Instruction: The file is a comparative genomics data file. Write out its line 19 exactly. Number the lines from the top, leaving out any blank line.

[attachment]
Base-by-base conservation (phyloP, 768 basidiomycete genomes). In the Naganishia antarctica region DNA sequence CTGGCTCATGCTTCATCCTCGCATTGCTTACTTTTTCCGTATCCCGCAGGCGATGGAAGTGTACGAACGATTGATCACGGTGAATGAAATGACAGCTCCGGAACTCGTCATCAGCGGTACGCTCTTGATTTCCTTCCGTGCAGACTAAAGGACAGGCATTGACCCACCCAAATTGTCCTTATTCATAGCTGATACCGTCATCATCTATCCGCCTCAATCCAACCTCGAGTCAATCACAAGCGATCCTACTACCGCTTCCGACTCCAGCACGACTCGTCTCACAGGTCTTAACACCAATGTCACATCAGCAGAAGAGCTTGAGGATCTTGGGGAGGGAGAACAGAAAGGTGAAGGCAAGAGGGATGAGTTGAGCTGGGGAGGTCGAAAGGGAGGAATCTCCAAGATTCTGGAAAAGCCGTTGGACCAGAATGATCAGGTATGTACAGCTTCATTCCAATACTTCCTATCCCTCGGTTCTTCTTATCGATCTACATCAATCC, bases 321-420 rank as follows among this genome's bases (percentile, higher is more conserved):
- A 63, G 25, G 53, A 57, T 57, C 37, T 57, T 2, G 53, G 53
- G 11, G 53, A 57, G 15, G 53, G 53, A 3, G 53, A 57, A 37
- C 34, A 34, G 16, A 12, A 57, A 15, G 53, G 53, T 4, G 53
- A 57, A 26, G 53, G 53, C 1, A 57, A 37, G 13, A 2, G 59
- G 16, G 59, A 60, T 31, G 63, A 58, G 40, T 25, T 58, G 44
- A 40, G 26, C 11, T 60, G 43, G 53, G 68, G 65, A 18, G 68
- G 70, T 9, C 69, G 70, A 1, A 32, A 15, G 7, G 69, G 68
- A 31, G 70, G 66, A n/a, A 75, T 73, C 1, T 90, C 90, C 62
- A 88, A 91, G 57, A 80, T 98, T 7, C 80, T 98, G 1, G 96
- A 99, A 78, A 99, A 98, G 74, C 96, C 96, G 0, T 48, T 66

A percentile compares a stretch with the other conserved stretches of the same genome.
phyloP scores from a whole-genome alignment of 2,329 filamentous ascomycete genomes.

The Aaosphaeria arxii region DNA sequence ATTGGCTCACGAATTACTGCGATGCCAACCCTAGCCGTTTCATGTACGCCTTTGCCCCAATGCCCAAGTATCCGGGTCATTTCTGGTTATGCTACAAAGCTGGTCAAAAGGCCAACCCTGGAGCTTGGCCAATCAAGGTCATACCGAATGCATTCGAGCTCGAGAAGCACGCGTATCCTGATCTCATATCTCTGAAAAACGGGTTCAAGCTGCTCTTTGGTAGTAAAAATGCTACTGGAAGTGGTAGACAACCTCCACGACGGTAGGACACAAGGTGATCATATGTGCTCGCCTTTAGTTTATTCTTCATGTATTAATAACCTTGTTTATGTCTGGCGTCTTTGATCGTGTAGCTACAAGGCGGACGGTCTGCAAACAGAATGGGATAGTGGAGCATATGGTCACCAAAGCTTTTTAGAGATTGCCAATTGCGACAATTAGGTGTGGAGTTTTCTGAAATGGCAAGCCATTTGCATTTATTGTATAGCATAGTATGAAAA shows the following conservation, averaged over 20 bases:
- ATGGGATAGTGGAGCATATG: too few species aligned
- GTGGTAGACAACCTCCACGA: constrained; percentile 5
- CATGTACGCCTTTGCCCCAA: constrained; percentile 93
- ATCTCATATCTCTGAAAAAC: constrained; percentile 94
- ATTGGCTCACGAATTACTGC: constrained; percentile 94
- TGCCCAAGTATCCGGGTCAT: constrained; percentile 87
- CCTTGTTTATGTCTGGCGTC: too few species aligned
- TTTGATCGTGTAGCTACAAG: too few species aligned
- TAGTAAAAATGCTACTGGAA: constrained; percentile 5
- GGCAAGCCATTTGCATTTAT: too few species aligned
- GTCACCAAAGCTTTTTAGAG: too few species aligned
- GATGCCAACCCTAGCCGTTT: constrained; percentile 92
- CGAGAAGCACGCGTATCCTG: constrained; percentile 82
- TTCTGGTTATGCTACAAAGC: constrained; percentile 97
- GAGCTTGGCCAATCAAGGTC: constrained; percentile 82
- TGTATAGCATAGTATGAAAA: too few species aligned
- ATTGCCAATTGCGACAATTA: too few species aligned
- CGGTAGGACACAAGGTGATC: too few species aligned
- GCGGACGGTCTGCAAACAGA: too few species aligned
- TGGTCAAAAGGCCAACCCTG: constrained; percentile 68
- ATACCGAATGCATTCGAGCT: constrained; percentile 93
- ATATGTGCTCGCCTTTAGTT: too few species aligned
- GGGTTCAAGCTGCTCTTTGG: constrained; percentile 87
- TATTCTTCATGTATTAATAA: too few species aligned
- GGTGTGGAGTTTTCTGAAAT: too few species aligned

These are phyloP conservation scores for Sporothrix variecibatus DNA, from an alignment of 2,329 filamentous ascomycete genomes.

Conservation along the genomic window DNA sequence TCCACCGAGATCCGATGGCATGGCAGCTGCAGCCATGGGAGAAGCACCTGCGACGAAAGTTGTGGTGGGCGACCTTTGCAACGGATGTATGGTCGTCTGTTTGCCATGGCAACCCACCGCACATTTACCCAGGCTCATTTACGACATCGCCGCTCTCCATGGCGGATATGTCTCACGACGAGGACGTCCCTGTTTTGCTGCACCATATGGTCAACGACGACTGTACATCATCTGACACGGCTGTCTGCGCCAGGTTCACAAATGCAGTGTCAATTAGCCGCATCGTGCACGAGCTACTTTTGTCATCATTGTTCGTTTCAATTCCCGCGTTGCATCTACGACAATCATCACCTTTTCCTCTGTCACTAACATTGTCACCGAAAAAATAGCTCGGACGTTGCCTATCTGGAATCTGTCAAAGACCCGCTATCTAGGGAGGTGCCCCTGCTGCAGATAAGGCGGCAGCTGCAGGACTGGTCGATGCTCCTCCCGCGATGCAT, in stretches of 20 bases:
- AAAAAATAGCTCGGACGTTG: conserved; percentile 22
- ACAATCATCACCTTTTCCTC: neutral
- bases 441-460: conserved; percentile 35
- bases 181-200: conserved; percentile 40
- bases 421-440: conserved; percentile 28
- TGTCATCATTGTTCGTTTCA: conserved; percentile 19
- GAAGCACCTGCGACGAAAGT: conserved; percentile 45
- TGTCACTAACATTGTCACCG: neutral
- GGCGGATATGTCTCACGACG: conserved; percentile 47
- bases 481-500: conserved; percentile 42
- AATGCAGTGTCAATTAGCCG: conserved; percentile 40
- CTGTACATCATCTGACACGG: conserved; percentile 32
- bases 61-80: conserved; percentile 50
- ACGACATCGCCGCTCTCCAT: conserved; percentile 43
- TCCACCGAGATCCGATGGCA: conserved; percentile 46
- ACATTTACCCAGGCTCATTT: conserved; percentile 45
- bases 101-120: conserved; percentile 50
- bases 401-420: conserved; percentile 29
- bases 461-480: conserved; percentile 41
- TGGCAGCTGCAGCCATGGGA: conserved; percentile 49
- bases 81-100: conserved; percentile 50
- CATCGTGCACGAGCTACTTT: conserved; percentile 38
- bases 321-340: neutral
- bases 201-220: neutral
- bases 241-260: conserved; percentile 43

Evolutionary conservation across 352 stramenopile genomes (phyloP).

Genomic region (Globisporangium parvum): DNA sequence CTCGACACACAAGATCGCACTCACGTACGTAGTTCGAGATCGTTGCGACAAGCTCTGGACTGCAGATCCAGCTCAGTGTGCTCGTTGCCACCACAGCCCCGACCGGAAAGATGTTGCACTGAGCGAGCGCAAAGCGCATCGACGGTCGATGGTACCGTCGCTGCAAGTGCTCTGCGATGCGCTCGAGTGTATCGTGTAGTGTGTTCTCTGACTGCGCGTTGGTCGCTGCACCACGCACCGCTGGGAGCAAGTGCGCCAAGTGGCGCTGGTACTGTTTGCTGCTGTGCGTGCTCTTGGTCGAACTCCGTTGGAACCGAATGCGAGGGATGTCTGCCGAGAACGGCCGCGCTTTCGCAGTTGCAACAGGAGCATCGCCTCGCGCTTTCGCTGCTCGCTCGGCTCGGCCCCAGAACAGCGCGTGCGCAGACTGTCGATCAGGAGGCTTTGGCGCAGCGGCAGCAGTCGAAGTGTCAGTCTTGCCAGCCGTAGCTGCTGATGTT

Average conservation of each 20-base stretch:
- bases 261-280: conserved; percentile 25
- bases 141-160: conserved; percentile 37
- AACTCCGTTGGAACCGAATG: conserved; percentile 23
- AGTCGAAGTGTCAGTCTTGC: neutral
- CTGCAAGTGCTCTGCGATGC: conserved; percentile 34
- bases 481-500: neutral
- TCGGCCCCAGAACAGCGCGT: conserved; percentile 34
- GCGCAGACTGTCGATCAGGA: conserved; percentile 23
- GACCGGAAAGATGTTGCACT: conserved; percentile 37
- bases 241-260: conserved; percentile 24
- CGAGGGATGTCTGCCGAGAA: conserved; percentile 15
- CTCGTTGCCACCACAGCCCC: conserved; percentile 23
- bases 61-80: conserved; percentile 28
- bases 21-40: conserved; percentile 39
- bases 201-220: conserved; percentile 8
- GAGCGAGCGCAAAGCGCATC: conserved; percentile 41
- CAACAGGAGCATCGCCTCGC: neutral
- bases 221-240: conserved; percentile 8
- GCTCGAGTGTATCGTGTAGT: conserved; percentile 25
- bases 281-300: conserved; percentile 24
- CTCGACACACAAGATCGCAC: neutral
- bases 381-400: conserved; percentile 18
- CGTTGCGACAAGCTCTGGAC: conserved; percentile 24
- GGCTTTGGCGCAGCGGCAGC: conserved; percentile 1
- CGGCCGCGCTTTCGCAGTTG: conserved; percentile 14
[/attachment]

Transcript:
- ATTGGCTCACGAATTACTGC: constrained; percentile 94